For extirpative renal surgery, we generally favor hand-assisted laparoscopy for procedures that require intact specimen extraction (nephroureterectomy and donor nephrec-tomy) as well as for large radical nephrectomies. Approaches to partial nephrectomy are in flux. For procedures with smaller specimens (adrenalectomy, prostatectomy, and lymph node dissection) and most reconstructive procedures, we prefer either the standard or robotic approaches. Other novel procedures, such as cystectomy and diversion, simultaneous bilateral nephrectomies and nephrectomy for polycystic kidneys, also favor hand-assisted laparoscopy. Regardless, guiding principles of selection for handassisted laparoscopy focus on approach (morcellation vs. intact removal), prior history (abdominoplasty and prior operations), body habitus, and surgeon's competence.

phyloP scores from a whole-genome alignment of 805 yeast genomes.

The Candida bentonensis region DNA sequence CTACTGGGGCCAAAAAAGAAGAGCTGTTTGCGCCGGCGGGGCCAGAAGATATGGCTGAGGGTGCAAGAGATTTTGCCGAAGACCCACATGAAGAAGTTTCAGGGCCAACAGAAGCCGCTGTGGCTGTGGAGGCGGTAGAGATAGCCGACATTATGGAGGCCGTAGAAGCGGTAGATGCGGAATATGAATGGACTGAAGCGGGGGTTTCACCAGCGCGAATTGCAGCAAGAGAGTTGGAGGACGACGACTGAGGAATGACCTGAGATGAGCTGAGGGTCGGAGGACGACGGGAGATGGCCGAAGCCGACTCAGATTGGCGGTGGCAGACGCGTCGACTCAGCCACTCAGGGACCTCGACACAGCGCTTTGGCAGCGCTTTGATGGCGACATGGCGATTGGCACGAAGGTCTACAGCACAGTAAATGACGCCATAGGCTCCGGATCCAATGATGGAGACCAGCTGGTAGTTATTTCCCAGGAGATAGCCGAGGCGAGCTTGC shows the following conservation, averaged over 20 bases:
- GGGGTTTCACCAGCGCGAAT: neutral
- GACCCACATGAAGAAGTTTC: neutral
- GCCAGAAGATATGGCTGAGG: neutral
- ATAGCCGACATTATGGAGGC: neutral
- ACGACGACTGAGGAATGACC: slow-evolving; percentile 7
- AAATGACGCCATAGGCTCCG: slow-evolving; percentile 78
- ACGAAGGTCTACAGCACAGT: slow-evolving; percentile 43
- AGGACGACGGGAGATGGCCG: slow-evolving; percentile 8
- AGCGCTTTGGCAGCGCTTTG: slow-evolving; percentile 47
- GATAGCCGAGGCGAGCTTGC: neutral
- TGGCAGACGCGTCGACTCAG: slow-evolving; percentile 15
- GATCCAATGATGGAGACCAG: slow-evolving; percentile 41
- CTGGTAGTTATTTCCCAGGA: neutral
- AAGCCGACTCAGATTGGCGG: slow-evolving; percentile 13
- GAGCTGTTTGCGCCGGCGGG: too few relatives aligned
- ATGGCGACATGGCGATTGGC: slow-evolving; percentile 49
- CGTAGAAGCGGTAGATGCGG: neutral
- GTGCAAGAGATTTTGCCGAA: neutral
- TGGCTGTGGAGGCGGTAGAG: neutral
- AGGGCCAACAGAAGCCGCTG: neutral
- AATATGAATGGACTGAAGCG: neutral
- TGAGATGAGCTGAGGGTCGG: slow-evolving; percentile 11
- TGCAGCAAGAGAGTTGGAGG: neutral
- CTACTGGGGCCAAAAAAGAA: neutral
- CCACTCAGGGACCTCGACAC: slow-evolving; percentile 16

The benefit of hand-assisted laparoscopy is greater in the setting of more complex procedures (such as nephroureterectomy and donor nephrectomy), but is less when there is extensive prior experience or when compared to retroperitoneoscopy.
Patients with prior peritonitis, or abdominal surgery with postoperative complications that would be expected to worsen abdominal scarring, are the only subgroups in which we distinctly avoid a transperitoneal laparoscopic approach. Interestingly, patients with smaller abdomens, or prior abdominoplasty procedures, tend to be more challenging for hand assistance, because there is less room to work once the surgeon's hand is in the abdomen. These patients may benefit more from standard laparoscopy.
Hand-assisted laparoscopy allows shortened operating time, reduced need for conversion, enhanced teaching capability, and ease of control of hemorrhage, all if which benefit the busy clinician.
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